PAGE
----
When I was 15 I saw the movie The Rules of Attraction. Incomplete and meandering, it’s an easy movie to hate. And yet it held me like no other movie before. It was for me, the most revolutionary thing I had ever seen, and so in that sense it accomplished everything that it set out to do. Where other movies were escapism from reality, this was a promise of a future to come.
I still vividly remember the basement I sat in when I watched the movie, and the looks of revolt on my friends’ faces at the debasing crisscrossing storylines. I once heard the director say it ‘was a movie about college, if you had a terrible college experience’. But I didn’t see it that way. In the darkness of the story, there was freedom, and an escape from the relentlessly boring and cruel small town life I had never been able to comprehend. I was a good kid, but the world wasn’t, and I couldn’t make sense of it. This brand of relentless darkness offered an alternative, it made it all seem humorous and absurd. After it finished, I quietly told myself that I would find that life.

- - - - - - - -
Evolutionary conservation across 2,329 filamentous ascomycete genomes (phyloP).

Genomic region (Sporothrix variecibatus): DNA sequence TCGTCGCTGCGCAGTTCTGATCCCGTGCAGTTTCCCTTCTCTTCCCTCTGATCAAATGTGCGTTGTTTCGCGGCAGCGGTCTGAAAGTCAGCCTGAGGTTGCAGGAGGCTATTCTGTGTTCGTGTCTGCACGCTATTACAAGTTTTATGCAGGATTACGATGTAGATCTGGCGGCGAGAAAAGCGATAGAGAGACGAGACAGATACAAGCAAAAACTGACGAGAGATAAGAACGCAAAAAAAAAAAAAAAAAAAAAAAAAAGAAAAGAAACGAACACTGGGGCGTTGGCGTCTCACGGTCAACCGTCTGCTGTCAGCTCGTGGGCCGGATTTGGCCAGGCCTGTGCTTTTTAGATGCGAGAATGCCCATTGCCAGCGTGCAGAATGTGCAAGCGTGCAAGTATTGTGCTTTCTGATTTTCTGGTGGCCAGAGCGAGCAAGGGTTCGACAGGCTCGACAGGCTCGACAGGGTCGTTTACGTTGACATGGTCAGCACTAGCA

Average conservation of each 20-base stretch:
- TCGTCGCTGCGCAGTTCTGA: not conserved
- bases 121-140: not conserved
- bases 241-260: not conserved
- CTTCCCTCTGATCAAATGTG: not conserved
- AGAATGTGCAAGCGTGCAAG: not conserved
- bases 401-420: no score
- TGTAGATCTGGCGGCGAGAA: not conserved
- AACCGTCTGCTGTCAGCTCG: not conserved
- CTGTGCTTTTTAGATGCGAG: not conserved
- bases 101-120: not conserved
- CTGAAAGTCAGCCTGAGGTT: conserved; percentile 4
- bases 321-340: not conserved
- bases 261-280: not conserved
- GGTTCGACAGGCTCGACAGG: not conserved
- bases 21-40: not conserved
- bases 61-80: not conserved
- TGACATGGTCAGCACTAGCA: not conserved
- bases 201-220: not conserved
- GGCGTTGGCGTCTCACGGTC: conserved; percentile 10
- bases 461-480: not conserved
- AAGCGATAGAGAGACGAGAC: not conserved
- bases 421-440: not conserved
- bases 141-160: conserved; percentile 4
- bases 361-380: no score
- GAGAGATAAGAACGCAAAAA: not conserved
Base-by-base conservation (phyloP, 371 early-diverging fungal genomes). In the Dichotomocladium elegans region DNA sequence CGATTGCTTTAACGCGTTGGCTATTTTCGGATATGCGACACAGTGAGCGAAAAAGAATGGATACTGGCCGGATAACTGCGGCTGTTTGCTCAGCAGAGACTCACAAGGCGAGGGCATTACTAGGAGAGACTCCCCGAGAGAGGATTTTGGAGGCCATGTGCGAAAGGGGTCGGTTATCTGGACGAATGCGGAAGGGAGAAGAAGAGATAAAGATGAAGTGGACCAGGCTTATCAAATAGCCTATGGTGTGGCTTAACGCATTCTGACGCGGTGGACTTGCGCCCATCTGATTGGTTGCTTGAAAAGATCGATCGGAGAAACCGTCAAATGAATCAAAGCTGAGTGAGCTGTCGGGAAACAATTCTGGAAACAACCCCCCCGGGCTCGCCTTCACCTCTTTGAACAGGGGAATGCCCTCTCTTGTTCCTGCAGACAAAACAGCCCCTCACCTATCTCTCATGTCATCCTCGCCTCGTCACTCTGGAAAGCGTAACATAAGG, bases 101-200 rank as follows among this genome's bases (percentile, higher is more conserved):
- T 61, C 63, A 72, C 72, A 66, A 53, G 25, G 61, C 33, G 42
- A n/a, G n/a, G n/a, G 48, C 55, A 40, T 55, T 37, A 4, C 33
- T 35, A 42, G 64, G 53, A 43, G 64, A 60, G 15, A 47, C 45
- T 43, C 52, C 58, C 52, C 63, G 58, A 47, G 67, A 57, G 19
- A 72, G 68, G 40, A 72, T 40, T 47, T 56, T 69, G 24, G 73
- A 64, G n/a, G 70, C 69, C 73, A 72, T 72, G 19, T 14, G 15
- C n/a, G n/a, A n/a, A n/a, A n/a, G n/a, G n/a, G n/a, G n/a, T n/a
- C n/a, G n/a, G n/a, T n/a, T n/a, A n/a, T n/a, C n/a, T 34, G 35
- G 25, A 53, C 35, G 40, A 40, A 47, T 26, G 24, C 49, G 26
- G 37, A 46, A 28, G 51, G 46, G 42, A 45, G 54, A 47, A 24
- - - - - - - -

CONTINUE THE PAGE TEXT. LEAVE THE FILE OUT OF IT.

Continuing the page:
The promise of the future became more important as the years went on, and my life became more desperate. ‘Just wait for college,’ became the rallying cry to get out of bed in the mornings, to not break apart in the middle of the day, sometimes it was the only thing that kept me upright. And when I visualized college, I visualized The Rules of Attraction.
And like most things in life that I dreamt about enough, wanted enough, it eventually came true. But of course, not without it’s costs. Those are costs that are easily ignored in the desperation of youth and loneliness, but are still very real, and paid for in their own ways.
Originally published at American Love Affair.